Tracking shot

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During filming of The Alamo, a tracking shot was used during a battle scene
Creating long steady tracking shots with a remote controlled film camera on a Newton stabilized head and a Flowcine Black arm.

A tracking shot is any shot where the camera follows backward, forward or moves alongside the subject being recorded. In cinematography, the term refers to a shot in which the camera is mounted on a camera dolly that is then placed on rails – like a railroad track. As a result, this type of shot is often referred to as a dolly shot. A handheld steadycam or gimbal may also be used for smaller scale productions. The camera is then pushed along the track while the scene is being filmed or moved manually when using a handheld rig.

The technique is often used to follow a subject that would otherwise leave the frame (ergo, it is often called a following shot), such as an actor or vehicle in motion.[1] In this spirit, any conveyance, such as a motorized vehicle like a car, may also be used to create a tracking shot. A handheld or Steadicam mounted camera following a similar trajectory is called a tracking shot as well. While the core idea is that the camera moves parallel to its subject, a tracking shot may move in a circular or semi-circular fashion, rotating around its subject while remaining equidistant.[2]

This kind of shot, in which the camera itself moves in relationship to the subject, is often confused with panning, in which the camera remains stationary but pivots right or left on its axis.[3]


A variant of the tracking shot is the onride video, also known as a phantom ride, where the camera films during a ride on a train, an amusement ride (especially a roller coaster) or another vehicle. Such videos may be used to document the route, and the camera can be fixed to the vehicle or held by a person in the vehicle.[4]

Use in sporting events[edit]

The "rail cam" made a public debut in the NHL on November 20, 2006 in the Colorado Avalanche/Dallas Stars hockey game. The Versus cable television network used the camera during the game to test it out for a live use on a nationally broadcast program. The camera was fastened to a rail system that ran on the top of the glass on one side of the ice rink. As the play shifted from end to end, the motorized mount allowed the camera to follow the action, sliding rapidly down the side of the ice. The system was developed by Fletcher Chicago.[5] The experiment was short-lived, and the "rail-cam" is no longer used in NHL hockey games.[6]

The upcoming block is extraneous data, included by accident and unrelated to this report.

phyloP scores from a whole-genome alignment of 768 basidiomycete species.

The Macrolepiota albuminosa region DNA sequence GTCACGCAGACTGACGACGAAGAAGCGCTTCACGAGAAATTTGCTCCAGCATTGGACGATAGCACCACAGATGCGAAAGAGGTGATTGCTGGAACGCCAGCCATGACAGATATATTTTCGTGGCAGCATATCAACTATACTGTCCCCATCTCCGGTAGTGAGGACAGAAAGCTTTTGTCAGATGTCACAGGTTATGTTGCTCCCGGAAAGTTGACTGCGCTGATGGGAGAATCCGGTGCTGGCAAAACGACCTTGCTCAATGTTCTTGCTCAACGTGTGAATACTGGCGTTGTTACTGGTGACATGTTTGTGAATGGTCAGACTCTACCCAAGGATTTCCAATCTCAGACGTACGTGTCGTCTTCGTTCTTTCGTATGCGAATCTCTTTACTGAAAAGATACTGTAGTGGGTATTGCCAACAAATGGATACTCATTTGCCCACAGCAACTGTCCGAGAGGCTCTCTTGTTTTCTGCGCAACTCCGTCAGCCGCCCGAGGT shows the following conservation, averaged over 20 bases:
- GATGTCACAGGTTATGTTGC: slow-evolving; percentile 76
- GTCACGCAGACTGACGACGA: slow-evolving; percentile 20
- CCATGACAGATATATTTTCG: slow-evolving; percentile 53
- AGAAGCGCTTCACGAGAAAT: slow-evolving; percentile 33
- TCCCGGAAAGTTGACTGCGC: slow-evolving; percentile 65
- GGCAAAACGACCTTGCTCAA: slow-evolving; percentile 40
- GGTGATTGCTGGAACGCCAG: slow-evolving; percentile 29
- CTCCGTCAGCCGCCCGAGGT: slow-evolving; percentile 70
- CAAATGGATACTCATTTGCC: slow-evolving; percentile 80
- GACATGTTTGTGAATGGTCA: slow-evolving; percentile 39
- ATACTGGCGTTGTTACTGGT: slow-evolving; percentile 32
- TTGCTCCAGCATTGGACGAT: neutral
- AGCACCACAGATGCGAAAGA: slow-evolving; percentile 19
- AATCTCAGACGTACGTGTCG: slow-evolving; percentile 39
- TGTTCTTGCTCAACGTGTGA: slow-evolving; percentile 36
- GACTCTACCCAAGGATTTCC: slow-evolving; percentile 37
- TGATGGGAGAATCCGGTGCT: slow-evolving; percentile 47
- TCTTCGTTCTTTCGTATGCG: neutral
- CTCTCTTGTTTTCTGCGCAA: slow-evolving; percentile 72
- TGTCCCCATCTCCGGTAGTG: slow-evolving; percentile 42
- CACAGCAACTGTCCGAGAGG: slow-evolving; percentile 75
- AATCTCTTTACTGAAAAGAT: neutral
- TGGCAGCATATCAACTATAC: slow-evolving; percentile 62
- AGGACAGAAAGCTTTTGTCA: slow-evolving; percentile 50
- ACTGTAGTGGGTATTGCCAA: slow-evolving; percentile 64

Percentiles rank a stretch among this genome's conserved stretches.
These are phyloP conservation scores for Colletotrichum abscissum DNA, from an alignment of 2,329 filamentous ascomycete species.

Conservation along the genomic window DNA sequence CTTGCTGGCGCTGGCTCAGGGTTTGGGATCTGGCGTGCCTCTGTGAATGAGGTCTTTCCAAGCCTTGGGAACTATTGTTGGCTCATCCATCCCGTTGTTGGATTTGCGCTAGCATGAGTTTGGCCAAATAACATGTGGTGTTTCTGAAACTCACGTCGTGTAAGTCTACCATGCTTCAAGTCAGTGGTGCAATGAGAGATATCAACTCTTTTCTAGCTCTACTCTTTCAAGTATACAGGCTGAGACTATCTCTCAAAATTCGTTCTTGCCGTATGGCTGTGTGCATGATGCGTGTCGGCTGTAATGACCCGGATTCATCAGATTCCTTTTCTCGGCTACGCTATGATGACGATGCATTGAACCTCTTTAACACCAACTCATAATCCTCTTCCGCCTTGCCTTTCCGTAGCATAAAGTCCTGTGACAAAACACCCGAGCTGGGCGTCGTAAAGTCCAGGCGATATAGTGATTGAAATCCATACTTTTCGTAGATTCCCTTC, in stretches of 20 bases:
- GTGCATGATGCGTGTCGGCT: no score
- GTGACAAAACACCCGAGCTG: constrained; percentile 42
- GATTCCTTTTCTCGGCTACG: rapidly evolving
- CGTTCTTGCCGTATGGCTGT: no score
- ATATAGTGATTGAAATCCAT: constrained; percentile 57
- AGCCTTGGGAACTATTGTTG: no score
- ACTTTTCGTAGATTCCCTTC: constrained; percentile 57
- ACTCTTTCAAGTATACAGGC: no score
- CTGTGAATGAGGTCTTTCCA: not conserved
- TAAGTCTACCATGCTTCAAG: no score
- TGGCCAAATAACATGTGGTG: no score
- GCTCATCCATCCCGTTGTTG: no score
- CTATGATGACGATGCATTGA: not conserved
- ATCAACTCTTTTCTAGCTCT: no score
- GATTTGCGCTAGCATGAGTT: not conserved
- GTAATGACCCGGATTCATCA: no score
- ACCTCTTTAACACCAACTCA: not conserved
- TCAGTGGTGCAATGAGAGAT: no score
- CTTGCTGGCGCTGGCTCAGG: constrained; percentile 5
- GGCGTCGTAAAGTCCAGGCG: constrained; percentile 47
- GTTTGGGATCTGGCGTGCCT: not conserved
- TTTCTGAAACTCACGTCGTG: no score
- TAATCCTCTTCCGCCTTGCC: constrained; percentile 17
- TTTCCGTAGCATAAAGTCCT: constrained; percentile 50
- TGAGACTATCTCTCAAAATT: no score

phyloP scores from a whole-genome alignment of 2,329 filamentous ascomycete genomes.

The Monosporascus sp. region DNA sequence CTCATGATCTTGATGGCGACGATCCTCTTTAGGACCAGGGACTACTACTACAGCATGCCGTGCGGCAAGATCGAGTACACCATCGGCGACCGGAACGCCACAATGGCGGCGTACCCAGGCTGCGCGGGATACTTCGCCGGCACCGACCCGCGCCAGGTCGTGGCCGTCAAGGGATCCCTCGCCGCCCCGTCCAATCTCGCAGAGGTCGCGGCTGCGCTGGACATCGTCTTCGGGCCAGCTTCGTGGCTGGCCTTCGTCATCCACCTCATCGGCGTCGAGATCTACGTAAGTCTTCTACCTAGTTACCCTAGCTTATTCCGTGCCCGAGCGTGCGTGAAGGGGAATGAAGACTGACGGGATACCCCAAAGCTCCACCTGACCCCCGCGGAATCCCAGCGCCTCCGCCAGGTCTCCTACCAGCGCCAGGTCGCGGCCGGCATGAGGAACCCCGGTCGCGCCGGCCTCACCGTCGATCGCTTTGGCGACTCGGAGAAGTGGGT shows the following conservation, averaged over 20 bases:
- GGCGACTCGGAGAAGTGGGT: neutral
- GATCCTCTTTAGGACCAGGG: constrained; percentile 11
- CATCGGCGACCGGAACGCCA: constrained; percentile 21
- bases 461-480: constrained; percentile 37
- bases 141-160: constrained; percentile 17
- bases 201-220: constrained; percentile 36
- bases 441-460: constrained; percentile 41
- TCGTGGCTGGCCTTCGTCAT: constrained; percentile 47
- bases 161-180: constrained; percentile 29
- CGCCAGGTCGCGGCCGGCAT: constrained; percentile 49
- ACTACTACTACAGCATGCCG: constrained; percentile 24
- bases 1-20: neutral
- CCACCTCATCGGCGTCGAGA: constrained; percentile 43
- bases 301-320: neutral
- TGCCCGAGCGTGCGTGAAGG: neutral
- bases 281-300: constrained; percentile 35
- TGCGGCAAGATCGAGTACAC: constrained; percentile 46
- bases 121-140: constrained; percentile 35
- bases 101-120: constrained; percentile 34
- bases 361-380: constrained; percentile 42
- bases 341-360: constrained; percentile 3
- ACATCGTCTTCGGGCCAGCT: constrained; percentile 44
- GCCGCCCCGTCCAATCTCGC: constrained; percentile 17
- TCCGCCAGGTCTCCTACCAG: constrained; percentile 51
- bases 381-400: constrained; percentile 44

For live TV broadcast of sporting events, a remote stabilized camera head is often mounted on a cable suspended system or a vehicle to track the athletes. For example a Newton stabilized head is often used on 1D cable cam at Nordic skiing or on a car for tracking the runners at marathons.

See also[edit]

  • Walk and talk, a film technique which makes use of the tracking shot
  • Steadicam
  • Process trailer, a trailer designed to be used as a camera platform and/or to carry a car during a tracking shot


  1. ^ Blain Brown. Cinematography: Theory and Practice : I:) magemaking for Cinematographers, Directors & Videographers. Focal Press, 2002; pg. 66; ISBN 0240805003.
  2. ^ Mercado, Gustavo. The Filmmaker's Eye: Learning (and Breaking) the Rules of Cinematic Composition. Focal Press, 2010; pg. 155; ISBN 0240812174.
  3. ^ Dirks, Tim. Film Terms Glossary. "Film Terms Glossary: pan (or panning shot, or panoramic shot)".
  4. ^ "BFI Screenonline: Phantom Rides". Retrieved 2022-11-05.
  5. ^ "VERSUS To Debut Rail Cam For Avalanche-Stars Game Monday". Retrieved 9 July 2015.
  6. ^ Fischer, John. "Enhancing the Viewer's Hockey Experience with Isolated Cameras on Players". Vox Media, Inc. Retrieved 9 July 2015.

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